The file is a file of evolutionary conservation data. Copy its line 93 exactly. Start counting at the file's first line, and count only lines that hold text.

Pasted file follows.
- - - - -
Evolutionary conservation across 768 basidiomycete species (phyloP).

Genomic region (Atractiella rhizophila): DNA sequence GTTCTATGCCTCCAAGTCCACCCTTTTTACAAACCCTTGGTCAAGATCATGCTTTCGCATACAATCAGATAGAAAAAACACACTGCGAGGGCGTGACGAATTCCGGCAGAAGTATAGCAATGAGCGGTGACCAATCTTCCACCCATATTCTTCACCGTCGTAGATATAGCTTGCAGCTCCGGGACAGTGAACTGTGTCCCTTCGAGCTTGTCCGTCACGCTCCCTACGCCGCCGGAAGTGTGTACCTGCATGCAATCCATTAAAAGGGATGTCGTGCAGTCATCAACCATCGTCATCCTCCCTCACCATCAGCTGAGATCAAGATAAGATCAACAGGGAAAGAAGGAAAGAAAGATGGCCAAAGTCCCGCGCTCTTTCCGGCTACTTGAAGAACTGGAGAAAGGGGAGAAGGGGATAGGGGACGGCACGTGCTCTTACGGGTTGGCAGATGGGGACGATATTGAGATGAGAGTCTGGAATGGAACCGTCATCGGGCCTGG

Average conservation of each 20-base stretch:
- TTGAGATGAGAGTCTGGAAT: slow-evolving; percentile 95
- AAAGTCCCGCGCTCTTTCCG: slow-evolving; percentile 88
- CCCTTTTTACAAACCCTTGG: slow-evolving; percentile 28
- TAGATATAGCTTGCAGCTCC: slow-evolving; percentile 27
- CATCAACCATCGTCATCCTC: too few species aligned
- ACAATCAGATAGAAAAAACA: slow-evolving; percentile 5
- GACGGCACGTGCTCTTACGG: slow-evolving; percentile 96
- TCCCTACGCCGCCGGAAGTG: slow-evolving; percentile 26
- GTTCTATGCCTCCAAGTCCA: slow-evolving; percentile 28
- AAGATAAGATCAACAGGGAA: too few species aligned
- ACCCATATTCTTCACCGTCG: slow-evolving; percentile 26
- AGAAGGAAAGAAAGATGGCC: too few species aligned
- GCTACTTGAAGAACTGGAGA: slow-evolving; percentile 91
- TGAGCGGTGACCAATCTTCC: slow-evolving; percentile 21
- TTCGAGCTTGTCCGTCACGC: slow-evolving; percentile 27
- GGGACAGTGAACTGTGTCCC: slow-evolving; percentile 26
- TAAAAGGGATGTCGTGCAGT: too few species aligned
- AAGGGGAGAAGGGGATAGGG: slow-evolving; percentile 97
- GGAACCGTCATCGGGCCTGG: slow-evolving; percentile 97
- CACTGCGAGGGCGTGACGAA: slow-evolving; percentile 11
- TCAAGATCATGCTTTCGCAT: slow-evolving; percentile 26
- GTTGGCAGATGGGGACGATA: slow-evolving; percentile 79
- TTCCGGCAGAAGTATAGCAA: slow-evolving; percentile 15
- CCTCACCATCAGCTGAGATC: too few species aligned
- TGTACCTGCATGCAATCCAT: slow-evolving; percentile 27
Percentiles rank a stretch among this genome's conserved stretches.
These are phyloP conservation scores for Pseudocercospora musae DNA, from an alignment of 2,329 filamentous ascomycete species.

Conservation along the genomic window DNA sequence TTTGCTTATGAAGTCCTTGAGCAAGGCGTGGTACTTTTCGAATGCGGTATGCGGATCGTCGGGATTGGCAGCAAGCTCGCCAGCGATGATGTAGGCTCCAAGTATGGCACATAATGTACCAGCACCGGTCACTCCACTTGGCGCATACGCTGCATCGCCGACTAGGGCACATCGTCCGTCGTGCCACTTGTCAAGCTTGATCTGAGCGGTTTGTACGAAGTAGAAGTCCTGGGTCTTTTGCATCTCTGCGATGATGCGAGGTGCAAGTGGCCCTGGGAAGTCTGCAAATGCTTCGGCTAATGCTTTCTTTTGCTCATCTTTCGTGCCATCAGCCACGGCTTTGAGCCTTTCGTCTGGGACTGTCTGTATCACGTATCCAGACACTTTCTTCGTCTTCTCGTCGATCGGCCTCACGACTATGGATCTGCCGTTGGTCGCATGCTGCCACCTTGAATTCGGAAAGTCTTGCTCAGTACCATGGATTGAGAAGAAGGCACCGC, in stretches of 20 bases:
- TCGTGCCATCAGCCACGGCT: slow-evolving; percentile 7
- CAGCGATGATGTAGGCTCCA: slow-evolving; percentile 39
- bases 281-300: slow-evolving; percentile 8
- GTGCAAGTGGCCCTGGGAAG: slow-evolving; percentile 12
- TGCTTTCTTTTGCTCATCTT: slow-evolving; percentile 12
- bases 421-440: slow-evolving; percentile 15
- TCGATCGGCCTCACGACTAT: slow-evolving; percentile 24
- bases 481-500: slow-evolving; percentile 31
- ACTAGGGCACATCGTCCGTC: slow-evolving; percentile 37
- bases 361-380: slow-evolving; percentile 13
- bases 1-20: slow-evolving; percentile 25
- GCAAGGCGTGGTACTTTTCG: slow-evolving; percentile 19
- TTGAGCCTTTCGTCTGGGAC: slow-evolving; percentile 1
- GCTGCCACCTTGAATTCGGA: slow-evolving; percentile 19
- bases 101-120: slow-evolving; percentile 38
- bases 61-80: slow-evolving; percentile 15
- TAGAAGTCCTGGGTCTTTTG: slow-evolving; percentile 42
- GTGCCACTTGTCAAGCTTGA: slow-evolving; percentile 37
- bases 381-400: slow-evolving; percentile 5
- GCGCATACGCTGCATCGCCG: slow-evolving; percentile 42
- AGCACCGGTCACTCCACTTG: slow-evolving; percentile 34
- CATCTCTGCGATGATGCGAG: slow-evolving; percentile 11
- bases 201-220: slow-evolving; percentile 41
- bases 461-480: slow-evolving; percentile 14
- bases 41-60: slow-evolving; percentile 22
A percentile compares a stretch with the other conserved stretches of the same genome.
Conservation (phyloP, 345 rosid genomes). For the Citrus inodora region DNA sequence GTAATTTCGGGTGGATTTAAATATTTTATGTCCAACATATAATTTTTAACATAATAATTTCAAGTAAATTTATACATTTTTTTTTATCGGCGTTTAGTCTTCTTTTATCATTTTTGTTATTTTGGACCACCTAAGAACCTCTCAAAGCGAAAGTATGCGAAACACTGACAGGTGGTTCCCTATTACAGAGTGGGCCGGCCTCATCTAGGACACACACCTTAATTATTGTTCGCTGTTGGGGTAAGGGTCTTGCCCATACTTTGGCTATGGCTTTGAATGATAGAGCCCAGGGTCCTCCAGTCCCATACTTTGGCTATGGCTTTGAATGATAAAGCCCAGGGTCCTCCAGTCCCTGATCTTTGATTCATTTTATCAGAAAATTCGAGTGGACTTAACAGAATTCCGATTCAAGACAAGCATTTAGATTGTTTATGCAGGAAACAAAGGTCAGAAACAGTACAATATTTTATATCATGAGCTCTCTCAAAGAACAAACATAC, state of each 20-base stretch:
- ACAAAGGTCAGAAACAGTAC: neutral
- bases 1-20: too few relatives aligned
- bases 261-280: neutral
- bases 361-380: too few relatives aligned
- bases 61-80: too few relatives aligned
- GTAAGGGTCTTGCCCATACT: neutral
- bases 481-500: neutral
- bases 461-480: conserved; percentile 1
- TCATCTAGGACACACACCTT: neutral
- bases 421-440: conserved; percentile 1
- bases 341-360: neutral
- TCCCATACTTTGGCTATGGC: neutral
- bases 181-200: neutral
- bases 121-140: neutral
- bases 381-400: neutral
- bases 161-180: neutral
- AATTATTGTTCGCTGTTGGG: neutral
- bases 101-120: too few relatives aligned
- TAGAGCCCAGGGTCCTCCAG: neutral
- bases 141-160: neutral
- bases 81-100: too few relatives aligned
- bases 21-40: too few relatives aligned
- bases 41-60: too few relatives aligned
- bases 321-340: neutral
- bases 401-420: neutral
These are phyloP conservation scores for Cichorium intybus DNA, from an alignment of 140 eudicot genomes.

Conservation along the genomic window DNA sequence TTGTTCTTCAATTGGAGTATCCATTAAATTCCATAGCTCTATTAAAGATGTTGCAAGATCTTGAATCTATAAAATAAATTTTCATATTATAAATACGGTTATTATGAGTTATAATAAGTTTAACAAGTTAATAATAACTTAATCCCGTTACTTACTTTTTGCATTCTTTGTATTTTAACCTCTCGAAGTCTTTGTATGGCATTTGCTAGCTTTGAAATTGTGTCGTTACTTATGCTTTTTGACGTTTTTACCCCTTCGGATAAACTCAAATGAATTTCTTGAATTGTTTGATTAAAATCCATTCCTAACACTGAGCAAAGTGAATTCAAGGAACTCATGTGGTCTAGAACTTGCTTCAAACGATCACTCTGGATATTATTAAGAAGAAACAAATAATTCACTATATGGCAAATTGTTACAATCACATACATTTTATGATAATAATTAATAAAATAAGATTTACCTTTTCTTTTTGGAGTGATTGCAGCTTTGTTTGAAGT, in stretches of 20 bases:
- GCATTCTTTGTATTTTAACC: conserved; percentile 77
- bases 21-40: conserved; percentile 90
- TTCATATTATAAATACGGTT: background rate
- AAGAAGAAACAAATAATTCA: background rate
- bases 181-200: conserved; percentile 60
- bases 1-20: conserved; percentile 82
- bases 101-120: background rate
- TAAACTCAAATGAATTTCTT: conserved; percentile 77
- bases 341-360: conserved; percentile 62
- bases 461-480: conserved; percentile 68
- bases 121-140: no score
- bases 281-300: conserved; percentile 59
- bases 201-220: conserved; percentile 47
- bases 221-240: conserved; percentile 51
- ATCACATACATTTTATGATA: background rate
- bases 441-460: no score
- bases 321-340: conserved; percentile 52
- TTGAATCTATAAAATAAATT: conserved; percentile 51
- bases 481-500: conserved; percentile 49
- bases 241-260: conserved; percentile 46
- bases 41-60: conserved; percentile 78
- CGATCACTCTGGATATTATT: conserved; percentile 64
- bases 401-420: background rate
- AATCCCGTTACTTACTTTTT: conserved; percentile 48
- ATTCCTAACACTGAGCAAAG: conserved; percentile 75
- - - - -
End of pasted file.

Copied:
- TAAACTCAAATGAATTTCTT: conserved; percentile 77